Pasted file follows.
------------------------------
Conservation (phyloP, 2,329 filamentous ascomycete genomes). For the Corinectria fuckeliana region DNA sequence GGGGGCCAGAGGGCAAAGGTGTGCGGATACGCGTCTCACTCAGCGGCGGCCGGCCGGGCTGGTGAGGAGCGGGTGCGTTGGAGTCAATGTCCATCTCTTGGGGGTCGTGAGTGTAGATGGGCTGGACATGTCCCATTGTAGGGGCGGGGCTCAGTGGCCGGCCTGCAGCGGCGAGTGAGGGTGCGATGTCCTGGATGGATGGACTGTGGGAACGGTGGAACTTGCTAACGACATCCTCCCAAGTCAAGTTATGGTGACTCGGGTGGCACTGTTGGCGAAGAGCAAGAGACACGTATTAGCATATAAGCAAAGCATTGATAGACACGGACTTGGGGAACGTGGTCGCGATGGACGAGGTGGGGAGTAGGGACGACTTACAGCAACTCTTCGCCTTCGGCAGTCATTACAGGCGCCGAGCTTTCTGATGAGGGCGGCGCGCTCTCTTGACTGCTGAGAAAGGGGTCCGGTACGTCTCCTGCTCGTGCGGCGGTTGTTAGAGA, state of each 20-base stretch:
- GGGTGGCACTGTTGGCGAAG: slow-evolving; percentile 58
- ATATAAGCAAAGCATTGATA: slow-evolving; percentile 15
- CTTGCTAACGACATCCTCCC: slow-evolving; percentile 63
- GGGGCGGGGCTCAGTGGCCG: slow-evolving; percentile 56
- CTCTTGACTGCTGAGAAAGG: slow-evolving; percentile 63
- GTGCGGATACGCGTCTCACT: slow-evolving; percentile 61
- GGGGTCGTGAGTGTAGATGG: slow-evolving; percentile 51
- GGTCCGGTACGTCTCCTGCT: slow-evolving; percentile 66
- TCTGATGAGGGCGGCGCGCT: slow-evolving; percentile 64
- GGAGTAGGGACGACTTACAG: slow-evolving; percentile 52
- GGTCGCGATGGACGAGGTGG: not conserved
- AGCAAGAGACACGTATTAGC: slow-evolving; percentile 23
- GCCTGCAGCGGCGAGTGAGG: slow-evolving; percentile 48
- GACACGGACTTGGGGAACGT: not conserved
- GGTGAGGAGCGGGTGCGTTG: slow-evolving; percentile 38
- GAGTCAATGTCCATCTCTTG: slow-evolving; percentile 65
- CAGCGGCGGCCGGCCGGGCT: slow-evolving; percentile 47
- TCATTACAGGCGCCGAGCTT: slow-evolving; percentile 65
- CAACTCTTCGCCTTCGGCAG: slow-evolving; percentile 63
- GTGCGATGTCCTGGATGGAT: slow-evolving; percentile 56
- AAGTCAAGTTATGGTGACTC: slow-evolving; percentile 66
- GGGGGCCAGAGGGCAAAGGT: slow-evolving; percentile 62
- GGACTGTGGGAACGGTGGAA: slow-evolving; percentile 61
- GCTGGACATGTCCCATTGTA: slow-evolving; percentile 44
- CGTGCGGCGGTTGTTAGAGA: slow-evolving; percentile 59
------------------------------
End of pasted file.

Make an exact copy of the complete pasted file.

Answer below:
Conservation (phyloP, 2,329 filamentous ascomycete genomes). For the Corinectria fuckeliana region DNA sequence GGGGGCCAGAGGGCAAAGGTGTGCGGATACGCGTCTCACTCAGCGGCGGCCGGCCGGGCTGGTGAGGAGCGGGTGCGTTGGAGTCAATGTCCATCTCTTGGGGGTCGTGAGTGTAGATGGGCTGGACATGTCCCATTGTAGGGGCGGGGCTCAGTGGCCGGCCTGCAGCGGCGAGTGAGGGTGCGATGTCCTGGATGGATGGACTGTGGGAACGGTGGAACTTGCTAACGACATCCTCCCAAGTCAAGTTATGGTGACTCGGGTGGCACTGTTGGCGAAGAGCAAGAGACACGTATTAGCATATAAGCAAAGCATTGATAGACACGGACTTGGGGAACGTGGTCGCGATGGACGAGGTGGGGAGTAGGGACGACTTACAGCAACTCTTCGCCTTCGGCAGTCATTACAGGCGCCGAGCTTTCTGATGAGGGCGGCGCGCTCTCTTGACTGCTGAGAAAGGGGTCCGGTACGTCTCCTGCTCGTGCGGCGGTTGTTAGAGA, state of each 20-base stretch:
- GGGTGGCACTGTTGGCGAAG: slow-evolving; percentile 58
- ATATAAGCAAAGCATTGATA: slow-evolving; percentile 15
- CTTGCTAACGACATCCTCCC: slow-evolving; percentile 63
- GGGGCGGGGCTCAGTGGCCG: slow-evolving; percentile 56
- CTCTTGACTGCTGAGAAAGG: slow-evolving; percentile 63
- GTGCGGATACGCGTCTCACT: slow-evolving; percentile 61
- GGGGTCGTGAGTGTAGATGG: slow-evolving; percentile 51
- GGTCCGGTACGTCTCCTGCT: slow-evolving; percentile 66
- TCTGATGAGGGCGGCGCGCT: slow-evolving; percentile 64
- GGAGTAGGGACGACTTACAG: slow-evolving; percentile 52
- GGTCGCGATGGACGAGGTGG: not conserved
- AGCAAGAGACACGTATTAGC: slow-evolving; percentile 23
- GCCTGCAGCGGCGAGTGAGG: slow-evolving; percentile 48
- GACACGGACTTGGGGAACGT: not conserved
- GGTGAGGAGCGGGTGCGTTG: slow-evolving; percentile 38
- GAGTCAATGTCCATCTCTTG: slow-evolving; percentile 65
- CAGCGGCGGCCGGCCGGGCT: slow-evolving; percentile 47
- TCATTACAGGCGCCGAGCTT: slow-evolving; percentile 65
- CAACTCTTCGCCTTCGGCAG: slow-evolving; percentile 63
- GTGCGATGTCCTGGATGGAT: slow-evolving; percentile 56
- AAGTCAAGTTATGGTGACTC: slow-evolving; percentile 66
- GGGGGCCAGAGGGCAAAGGT: slow-evolving; percentile 62
- GGACTGTGGGAACGGTGGAA: slow-evolving; percentile 61
- GCTGGACATGTCCCATTGTA: slow-evolving; percentile 44
- CGTGCGGCGGTTGTTAGAGA: slow-evolving; percentile 59